My husband opened the hood and noticed a crack in the radiator along the plastic than joins two sides together iirc. We let the engine cool, retrieved water from our camper, and proceeded. 5 miles later, the temperature gauge was in the red so we pulled over, etc. We did this until we had a cell phone signal. DH wanted to continue. I said why when we have AAA. No, he said we could make it home if we continued on stopping, cooling refilling. We had to stop at a campground to refill our camper’s 38 gallon water tank. Also, DH decided that putting the gear into neutral and coasting would keep the engine from overheating. Omg, the curves going downhill were steep and quick and one mistake you would be in the trees.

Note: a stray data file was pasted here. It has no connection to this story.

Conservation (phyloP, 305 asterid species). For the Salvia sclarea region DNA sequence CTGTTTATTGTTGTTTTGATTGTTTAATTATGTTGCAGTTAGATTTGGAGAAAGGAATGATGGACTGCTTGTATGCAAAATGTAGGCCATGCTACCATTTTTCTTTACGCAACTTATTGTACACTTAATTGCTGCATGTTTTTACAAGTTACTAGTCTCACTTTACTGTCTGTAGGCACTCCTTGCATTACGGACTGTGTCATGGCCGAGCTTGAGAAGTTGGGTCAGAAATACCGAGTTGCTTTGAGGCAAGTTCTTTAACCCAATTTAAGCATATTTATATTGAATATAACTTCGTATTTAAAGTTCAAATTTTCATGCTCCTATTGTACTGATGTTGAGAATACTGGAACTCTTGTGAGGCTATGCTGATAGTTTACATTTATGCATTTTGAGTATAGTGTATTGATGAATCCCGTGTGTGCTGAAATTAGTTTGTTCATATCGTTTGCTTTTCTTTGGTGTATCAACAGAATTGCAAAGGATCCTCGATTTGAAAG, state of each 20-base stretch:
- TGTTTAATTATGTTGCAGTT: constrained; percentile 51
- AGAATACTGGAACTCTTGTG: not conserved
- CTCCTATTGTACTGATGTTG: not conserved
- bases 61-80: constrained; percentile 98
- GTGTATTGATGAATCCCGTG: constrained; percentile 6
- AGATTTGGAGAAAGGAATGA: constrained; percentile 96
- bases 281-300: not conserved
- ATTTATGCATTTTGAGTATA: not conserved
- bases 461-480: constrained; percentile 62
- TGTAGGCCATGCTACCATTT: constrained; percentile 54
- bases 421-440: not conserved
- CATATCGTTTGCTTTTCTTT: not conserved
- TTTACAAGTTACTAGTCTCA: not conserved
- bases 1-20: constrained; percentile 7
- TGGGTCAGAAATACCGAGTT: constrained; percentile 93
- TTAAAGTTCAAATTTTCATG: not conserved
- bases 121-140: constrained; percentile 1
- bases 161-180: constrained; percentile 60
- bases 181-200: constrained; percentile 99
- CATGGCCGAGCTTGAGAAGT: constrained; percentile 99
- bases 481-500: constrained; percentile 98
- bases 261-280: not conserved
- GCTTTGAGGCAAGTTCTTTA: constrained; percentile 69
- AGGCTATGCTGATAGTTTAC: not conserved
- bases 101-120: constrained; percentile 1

Finally, the engine idiot light said that the engine was shutting down, essentially to save itself. We called AAA and they said it would be several hours. Thankfully, we had stopped at a wide pullout next to a house. The owner was concerned so we told him AAA was on its way.

We were towed home, about 50+ miles on the back of a flatbed tow truck. The neighbors were all wondering what happened to us.

Epilogue: we researched radiators and discovered the Mishimoto all aluminum racing radiator. $2000 later we thought we were set. Nope, that manufacturer made a few errors so a free improved replacement was ordered and $1000 later we could travel again. No other problems have occurred except for the black smoke billowing out the back through a neighboring town but our mechanic fixed that. Now, at 90,000+ miles we should be set for awhile.

Wow, some of you have been on some wild adventures, especially the hunting episode. I am glad you all are safe.